Unpinning Strategies and the Z-Rig

With plenty of ropes and lots of people, it's possible to apply force in various directions and drag a boat out of a difficult pinning spot. But you don't always have lots of people - you may be a minimal group at the end of a boat-chase, others may be busy chasing down other kit or managing a casualty, the retrieval place may not have room for many folk, or you may simply want to keep as many people as possible away from the place where the boat is stuck (perhaps so they can manage the rope that is protecting the person doing the unpinning).

There are a variety of ways to increase the force you can apply to a stuck boat, depending on how easy it is to reach the boat. If it is fairly accessible, so you can clip things to it readily, the quickest approach is to clip a karabiner and pulley to it, thread your throwline, tie one end to a belay and pull on the other at a variety of angles. It's quick, uses a minimum of kit and doubles the force you can pull with whilst making it fairly easy to vary the direction from which it is applied.

If the boat is less accessible from the shore, but you can get someone to paddle to it, then attach the end of a line to it. If the person on the scene can move the boat, you may be simply able to retrieve it with the line after it is loosened. More likely the person who got to the boat has more on his plate and you need to do the rest from the shore. You may have had to get someone out to the boat on a line, and need to retrieve him safely before getting on with freeing the boat... The full pin kit enables a small group or even a single person to apply three times the force they can pull with whilst staying safely away from the bank.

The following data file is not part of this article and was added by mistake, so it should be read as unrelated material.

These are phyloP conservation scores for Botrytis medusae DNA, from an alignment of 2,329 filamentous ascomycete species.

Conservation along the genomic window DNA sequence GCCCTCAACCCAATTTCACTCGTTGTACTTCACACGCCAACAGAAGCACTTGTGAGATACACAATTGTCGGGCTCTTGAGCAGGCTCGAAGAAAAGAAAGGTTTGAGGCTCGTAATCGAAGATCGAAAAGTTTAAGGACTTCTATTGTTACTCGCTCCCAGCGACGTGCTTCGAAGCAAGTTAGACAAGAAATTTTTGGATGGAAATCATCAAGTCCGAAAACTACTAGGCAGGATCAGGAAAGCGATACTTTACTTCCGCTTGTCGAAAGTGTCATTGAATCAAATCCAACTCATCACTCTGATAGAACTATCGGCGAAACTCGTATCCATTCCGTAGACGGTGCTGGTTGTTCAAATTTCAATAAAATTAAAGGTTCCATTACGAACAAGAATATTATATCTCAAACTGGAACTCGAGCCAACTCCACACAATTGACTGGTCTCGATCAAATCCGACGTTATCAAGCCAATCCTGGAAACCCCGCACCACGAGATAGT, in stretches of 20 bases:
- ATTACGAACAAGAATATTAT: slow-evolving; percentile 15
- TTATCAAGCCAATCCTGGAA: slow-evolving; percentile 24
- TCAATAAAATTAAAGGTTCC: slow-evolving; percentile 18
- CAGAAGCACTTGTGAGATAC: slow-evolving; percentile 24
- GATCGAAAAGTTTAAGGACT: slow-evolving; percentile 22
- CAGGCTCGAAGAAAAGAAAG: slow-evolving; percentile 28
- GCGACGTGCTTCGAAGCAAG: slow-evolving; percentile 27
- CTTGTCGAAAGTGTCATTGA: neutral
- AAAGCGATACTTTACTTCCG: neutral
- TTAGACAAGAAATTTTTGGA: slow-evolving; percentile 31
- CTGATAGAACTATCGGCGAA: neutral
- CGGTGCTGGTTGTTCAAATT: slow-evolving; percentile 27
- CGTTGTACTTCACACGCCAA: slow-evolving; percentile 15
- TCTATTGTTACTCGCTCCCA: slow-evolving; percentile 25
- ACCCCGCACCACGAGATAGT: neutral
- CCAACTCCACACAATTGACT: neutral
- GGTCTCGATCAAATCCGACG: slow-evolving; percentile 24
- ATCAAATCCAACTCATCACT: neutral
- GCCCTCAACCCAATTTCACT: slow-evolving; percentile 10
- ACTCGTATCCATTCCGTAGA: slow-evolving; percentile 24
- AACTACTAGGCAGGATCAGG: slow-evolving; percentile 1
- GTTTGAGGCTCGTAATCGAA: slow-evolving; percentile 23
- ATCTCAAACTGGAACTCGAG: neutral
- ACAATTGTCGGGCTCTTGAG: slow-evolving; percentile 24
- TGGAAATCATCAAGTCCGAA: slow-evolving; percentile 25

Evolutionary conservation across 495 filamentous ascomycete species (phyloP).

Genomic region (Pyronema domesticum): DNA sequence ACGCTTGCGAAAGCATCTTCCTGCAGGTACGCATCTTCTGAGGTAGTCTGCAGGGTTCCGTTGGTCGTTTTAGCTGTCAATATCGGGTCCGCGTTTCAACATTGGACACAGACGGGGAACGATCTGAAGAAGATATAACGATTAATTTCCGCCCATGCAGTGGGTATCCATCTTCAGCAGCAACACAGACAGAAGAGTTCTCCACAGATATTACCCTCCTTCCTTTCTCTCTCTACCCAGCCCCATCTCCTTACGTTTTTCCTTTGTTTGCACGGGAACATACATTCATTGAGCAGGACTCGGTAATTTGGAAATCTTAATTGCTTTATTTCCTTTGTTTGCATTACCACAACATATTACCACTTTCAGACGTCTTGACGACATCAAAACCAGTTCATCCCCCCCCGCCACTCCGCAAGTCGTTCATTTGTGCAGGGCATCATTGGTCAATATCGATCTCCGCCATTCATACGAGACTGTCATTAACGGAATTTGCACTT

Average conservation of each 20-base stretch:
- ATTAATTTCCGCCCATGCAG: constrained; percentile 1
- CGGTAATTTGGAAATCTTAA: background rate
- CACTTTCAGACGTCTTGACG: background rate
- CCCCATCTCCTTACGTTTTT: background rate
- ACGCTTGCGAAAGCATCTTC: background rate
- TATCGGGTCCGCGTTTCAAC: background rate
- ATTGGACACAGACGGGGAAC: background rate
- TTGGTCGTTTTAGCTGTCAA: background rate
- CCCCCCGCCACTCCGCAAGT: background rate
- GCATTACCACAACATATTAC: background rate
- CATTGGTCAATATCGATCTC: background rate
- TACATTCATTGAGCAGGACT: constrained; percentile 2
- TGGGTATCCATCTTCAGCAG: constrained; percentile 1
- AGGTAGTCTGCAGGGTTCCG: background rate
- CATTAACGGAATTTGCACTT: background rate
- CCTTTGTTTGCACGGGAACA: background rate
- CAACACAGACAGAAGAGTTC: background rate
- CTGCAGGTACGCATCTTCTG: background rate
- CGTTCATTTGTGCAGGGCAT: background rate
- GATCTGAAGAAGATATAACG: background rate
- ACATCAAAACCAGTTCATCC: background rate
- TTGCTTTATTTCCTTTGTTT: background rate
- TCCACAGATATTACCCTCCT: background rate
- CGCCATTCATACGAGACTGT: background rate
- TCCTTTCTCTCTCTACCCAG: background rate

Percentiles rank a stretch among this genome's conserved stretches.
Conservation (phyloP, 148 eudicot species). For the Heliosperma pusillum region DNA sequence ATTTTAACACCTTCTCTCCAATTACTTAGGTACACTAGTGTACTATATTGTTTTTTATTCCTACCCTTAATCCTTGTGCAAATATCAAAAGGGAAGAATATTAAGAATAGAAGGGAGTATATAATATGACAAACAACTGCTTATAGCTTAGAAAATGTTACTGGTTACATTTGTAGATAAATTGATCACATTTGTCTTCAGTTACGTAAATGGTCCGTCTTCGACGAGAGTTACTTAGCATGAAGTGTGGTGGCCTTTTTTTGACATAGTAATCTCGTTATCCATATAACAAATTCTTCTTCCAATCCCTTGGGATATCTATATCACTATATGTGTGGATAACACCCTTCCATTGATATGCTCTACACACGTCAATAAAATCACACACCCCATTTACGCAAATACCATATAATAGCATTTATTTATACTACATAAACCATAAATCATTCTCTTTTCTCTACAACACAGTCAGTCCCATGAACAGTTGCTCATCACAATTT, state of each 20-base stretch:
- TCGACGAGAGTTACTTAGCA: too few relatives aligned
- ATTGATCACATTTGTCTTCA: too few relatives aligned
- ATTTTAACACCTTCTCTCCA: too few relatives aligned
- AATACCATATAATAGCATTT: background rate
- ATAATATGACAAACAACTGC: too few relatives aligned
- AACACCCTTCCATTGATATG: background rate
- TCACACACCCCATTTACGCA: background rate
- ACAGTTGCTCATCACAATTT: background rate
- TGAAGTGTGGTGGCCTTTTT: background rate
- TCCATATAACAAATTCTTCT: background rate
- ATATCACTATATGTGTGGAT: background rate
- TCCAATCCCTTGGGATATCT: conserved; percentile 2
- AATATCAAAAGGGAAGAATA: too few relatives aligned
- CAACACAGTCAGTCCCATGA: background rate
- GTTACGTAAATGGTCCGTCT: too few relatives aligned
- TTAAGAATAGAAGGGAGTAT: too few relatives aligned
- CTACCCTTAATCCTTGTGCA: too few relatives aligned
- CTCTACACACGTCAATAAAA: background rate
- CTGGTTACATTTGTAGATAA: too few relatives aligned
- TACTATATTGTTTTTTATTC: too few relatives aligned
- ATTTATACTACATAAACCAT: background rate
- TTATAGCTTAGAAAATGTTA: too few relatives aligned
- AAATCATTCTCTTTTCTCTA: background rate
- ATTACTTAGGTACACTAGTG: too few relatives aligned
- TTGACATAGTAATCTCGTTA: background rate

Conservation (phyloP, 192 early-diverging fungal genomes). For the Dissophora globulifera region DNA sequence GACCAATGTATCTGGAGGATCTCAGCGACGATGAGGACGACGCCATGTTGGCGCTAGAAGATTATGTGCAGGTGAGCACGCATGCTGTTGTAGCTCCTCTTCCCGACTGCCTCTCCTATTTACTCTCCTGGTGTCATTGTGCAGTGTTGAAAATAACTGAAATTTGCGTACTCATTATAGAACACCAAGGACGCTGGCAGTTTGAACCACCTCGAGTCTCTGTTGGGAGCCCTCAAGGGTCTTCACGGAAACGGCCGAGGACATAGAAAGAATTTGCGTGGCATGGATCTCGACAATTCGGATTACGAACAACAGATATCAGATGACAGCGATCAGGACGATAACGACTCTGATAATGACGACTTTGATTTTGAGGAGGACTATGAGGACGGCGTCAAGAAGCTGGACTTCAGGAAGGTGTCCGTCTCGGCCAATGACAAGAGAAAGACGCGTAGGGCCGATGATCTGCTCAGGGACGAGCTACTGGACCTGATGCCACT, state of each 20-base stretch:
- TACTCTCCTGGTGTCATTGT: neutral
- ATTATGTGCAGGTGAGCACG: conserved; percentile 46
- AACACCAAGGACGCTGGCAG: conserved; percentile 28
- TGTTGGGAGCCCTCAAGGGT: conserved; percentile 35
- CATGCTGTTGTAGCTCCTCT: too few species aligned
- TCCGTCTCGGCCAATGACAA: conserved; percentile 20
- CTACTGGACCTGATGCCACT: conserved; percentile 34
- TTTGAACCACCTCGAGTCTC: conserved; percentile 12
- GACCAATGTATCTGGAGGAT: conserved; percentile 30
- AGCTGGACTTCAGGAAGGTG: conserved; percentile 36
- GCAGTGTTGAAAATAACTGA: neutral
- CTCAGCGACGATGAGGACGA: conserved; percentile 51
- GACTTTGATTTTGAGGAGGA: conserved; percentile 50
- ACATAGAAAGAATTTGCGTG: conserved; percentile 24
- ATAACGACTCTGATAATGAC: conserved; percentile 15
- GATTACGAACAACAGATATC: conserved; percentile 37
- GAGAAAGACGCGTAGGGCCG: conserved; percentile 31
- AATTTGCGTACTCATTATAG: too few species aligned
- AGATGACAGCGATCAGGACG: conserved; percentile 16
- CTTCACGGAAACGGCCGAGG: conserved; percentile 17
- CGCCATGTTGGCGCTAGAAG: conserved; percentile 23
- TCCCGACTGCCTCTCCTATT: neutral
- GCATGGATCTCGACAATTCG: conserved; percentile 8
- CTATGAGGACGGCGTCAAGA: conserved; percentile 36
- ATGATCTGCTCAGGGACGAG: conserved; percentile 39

Establish a belay with the sling, bring the line from the boat to a pulley, and clip it to the belay. Now take the slack end, and add another pulley, clipped to a prussik tied round the line to the boat. Push the prussik as far towards the boat as is safe. Pulling the loose end now has a three-to-one advantage. This is the basic Z-rig. If that's enough to free the boat, you are in business. But sometimes if you are short of bank space, need to apply a bit more force and are short of personnel, a bit more kit will help.

Playing Z-rigs at home is better than learning under stress in the cold.

The first thing to note is that if the prussik fails (it's made of thinner rope than the throwline, but is taking two thirds of the load being applied at the boat) the energy stored by the stretch in the line is going to be transferred to the krab and pulley which will come flying back towards the belay (ie. you) at high speed. Aside of whether that is enough to cause injury, it is certainly going to cause grief and perhaps cause you to slip and fall. Running the pulling end of the rope through a third pulley at the belay gives you the chance to stand somewhere out of the line of flying hardware and may give you more or safer space to pull  from.